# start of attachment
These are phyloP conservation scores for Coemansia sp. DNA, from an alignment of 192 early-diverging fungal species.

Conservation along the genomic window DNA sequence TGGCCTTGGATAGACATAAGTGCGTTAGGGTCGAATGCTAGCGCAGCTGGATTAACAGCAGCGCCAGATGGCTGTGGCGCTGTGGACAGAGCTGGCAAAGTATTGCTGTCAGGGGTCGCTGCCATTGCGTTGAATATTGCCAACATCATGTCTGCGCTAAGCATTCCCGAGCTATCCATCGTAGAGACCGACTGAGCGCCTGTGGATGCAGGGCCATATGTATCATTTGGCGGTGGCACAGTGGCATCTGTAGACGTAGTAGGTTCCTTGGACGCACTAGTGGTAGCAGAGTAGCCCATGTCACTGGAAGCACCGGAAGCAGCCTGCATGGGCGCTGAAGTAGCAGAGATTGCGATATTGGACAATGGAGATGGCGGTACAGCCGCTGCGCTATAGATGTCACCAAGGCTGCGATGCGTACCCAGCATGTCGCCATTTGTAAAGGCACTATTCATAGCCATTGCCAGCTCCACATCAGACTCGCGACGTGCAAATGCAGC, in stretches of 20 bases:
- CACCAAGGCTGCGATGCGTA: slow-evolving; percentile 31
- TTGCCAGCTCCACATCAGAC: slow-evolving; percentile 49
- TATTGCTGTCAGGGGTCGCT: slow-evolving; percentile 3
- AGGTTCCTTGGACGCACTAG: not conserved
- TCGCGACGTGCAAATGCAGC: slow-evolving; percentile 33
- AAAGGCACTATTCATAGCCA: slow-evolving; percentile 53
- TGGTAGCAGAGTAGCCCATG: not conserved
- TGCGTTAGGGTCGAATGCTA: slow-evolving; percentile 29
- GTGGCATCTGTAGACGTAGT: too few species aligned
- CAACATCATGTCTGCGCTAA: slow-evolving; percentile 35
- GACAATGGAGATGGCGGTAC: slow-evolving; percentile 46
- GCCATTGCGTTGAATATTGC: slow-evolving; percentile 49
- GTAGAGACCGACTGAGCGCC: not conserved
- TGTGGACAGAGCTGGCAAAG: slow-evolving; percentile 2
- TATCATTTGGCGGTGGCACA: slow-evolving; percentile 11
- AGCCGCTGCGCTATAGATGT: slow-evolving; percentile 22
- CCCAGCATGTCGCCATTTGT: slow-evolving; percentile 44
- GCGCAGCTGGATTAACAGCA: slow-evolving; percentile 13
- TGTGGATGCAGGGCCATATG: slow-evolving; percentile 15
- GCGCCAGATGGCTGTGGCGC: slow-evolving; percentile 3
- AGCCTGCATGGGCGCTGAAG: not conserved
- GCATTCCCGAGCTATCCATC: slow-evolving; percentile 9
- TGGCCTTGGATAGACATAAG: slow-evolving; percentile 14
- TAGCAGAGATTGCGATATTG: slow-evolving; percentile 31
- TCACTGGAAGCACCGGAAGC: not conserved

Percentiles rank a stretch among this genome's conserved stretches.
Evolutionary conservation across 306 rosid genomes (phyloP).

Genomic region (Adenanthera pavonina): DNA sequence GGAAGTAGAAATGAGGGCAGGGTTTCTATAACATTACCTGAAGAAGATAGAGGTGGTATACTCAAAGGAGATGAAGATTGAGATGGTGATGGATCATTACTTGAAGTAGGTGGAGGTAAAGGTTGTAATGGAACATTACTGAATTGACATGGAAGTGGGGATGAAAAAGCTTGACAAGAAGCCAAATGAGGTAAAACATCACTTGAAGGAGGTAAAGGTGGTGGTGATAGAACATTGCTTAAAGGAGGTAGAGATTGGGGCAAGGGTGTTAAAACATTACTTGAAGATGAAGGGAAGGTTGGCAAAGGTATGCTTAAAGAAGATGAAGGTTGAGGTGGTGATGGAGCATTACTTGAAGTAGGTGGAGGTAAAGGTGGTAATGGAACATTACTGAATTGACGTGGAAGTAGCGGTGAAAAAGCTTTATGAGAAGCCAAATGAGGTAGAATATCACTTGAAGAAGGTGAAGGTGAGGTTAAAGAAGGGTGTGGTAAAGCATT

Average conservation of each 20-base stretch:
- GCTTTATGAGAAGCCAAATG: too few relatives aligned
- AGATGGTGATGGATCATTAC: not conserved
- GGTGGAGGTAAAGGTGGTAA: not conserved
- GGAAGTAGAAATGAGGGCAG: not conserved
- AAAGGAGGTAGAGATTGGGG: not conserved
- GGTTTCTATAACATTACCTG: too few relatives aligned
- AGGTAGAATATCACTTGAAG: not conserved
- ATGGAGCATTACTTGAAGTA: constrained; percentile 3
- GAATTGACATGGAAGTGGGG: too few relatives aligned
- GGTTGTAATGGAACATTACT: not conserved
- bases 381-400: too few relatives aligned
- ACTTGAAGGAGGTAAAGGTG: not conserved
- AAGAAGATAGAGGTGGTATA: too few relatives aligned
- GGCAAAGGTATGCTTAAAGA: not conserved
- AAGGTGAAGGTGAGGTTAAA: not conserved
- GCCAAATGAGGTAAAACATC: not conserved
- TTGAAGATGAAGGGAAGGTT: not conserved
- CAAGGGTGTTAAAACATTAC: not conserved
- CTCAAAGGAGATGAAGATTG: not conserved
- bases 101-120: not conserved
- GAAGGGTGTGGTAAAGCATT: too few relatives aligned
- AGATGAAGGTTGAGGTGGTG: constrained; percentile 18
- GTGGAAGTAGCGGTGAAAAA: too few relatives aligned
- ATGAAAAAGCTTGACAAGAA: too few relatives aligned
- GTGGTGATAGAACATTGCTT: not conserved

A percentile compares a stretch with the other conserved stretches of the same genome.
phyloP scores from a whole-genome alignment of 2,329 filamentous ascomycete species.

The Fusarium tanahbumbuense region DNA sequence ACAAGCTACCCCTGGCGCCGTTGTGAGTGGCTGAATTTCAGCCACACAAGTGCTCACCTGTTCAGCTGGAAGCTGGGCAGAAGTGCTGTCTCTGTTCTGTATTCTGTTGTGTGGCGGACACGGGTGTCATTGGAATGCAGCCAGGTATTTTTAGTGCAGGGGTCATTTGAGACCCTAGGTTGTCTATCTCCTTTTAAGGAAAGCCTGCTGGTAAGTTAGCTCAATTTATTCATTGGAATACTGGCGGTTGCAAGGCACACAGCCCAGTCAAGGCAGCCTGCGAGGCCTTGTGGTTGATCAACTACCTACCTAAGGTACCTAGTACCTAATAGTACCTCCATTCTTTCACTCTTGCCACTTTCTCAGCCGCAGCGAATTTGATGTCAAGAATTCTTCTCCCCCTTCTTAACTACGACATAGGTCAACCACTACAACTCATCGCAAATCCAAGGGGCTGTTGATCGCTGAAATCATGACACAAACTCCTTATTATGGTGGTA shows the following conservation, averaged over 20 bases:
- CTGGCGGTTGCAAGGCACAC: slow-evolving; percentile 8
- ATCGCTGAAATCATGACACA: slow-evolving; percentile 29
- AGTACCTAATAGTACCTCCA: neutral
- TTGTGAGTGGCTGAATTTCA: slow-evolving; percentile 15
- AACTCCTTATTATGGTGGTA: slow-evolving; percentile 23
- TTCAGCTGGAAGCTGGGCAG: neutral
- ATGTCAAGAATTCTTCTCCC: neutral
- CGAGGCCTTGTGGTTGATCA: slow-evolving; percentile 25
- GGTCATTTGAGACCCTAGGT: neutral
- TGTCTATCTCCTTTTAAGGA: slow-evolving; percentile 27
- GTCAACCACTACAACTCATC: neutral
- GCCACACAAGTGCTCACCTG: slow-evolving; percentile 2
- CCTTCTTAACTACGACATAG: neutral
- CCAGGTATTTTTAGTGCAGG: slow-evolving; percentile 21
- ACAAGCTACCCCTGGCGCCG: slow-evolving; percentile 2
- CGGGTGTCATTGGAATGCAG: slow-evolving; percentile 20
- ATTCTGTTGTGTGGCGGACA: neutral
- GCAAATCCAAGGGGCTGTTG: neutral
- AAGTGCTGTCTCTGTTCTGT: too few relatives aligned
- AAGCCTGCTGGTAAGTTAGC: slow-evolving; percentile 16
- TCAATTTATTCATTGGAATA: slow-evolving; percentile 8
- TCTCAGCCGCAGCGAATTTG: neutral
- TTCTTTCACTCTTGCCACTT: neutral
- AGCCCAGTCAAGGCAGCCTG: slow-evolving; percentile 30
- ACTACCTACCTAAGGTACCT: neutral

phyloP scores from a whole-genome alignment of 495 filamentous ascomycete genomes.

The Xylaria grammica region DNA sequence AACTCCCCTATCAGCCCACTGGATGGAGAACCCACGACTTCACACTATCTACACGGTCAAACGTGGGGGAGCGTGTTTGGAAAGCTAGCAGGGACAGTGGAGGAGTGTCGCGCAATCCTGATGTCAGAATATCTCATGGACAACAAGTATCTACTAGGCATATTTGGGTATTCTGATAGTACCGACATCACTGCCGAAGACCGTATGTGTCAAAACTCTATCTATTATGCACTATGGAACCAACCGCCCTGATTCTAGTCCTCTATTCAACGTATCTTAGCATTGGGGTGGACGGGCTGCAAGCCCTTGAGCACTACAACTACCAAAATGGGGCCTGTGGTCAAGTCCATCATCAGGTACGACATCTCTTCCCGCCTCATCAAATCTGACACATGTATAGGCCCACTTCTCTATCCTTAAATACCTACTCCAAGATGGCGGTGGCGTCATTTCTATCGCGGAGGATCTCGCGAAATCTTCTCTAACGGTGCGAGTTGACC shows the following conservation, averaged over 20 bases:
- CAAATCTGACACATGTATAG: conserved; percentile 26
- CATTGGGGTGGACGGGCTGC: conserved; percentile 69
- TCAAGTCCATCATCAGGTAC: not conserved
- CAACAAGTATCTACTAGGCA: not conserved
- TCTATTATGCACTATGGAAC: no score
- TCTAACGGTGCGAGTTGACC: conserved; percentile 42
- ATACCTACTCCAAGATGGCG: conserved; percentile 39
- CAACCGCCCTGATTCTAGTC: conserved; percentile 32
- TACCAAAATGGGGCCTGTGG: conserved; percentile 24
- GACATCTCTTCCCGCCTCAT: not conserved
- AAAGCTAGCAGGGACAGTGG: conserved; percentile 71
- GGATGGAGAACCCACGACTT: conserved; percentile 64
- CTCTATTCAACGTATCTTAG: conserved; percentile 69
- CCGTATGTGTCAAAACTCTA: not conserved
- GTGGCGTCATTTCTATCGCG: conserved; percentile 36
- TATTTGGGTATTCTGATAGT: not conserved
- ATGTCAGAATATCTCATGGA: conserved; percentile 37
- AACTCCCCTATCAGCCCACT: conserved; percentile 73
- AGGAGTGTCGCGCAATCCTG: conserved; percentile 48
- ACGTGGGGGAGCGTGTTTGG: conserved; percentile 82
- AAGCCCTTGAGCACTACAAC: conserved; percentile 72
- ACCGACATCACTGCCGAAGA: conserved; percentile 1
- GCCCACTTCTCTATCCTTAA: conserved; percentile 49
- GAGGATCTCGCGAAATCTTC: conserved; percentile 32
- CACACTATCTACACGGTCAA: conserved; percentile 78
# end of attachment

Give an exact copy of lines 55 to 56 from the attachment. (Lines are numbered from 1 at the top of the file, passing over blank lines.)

- ATGAAAAAGCTTGACAAGAA: too few relatives aligned
- GTGGTGATAGAACATTGCTT: not conserved